April 4th 2003: Allan Houston & Kurt Thomas are instrumental in defeating the Utah Jazz in overtime
Allan Houston hit the go-ahead basket with 4.4 seconds left in overtime and Kurt Thomas blocked John Stockton’s layup attempt at the end of the game to secure a 94-92 victory on the road against the Utah Jazz. Houston led the Knicks with 27 points on 9-17 from the field and 3-4 from three. Kurt Thomas led the frontcourt with 20 points, 9 rebounds, and 2 blocked shots, including the clutch block at the end of overtime.
The Knicks had a 10 point lead midway in the 4th. In typical Knick fashion during that season, the team gave up the lead and had to win the game in overtime. The overtime effort was gritty as both teams only scored a combined 6 points in the extra period.
Former Utah Jazz players Shandon Anderson & Howard Eisley suited up for the Knicks. Shandon scored 17 points off the bench and surprisingly received boos from the Jazz crowd1he’s not that good of a player.
The victory still kept the Knicks 3.5 games out of the final seed in the Eastern Conference. Despite having the worst athleticism and upside in the league, the team was still able to win a relatively high number of games.
November 14, 2000:Patrick Ewing faced the Knicks for the first time as a member of the Seattle Supersonics and enjoyed a 96-75 win against his old team.
Patrick Ewing got the last laugh against the Knicks with a blowout victory. In 31 minutes, Ewing scored 10 points, grabbed 9 rebounds, and blocked 3 shots. Gary Payton & Rashard Lewis led the Sonics with 25 and 22 points respectively. Payton, in 46 minutes, nearly had a triple double with 13 assists and 8 rebounds. For the Knicks, Marcus Camby led the Knicks against his former teammate with 20 points and 17 rebounds.
This matchup represented a bittersweet moment for everyone involved. For fans, it was sad seeing Ewing in the twilight of his career playing in a different uniform. Ewing was clearly at the end of his career and it was tough to see him end his career as a relic of himself
The front office and Ewing developed an irreconcilable relationship during the end of the 2000 season. Ewing, then 38, was at the end of a 4-year, $60 million contract and was reportedly looking for a two year extension from the team. Ewing was also diminishing as a player following the torn Achilles tendon in the 1999 playoffs. Ewing was clearly attempting to win a championship during the final years of his career.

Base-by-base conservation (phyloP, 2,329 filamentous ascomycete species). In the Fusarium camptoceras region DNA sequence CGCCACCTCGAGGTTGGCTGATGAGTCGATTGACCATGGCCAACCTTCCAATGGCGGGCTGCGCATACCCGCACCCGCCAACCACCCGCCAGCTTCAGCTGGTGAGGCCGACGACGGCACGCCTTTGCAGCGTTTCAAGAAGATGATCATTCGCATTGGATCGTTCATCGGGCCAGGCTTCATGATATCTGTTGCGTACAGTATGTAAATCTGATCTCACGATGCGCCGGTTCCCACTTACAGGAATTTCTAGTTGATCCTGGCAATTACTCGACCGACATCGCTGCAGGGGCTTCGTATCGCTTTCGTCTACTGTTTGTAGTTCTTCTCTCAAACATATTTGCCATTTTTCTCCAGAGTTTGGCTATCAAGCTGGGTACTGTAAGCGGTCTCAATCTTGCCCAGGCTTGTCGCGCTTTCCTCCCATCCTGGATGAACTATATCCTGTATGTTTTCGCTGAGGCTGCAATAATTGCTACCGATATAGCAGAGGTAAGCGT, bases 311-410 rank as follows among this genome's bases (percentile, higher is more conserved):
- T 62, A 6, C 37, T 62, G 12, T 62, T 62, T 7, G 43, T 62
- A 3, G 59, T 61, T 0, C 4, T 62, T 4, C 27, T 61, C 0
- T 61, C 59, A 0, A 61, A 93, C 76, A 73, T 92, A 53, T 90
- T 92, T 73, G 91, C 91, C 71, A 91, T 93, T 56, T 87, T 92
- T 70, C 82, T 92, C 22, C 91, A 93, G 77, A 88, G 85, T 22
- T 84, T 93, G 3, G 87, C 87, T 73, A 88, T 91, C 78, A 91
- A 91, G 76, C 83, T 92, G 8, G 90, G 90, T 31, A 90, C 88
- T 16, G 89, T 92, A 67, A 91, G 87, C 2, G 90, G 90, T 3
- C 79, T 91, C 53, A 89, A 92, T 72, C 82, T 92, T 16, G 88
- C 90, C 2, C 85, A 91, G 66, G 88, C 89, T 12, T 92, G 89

The Knicks needed a replacement for Ewing in the frontcourt. The original genesis of the Ewing trade involved the Detroit Pistons instead of the Phoenix Suns and would have netted Vin Baker along with Glen Rice. However, the trade fell apart and the Knicks settled for a lesser trade involving Rice, Luc Longley, several draft picks, and salary cap filler.
The trade didn’t benefit either Ewing or the Knicks. Ewing played his final two seasons with the Sonics and Magic and failed to reach the NBA Finals. The Knicks ultimately traded those acquired draft picks and flipped Glen Rice into the albatross contracts of Shandon Anderson & Howard Eisley, leading into a decade of losing records and grotesque mismanagement of basketball operations.
Then-Knicks GM Isiah Thomas continued his purge of the Scott Layden era by waiving Shandon Anderson. Like similar players in recent memory (hint: Joakim Noah), Anderson refused to take a significant paycut in the buyout and effectively received around $20 million of the $24 million remaining on his contract.
Anderson was one of many questionable questions by Scott Layden during the infamous summer of 2001. After averaging a paltry 8.7 points a game in 29 minutes, Layden felt necessary to offer Anderson a 6 year, $42 million contract and acquired him in a sign-and trade deal that shipped Glen Rice to the Houston Rockets while also absorbing Howard Eisley’s contract (2nd season of a 7 year $41 million contract). The baffling part of the contract was that it came right after Layden gave Allan Houston an extension worth $100 million.
While Anderson missed only 2 games in his 3+ seasons with the Knicks, his impact on the team did not match the contract he received. The signing resembled an era of players who lacked athleticism and excitement for a barely mediocre Knicks roster.
Perhaps his best memory as a Knick was the dunk highlighted in the video above.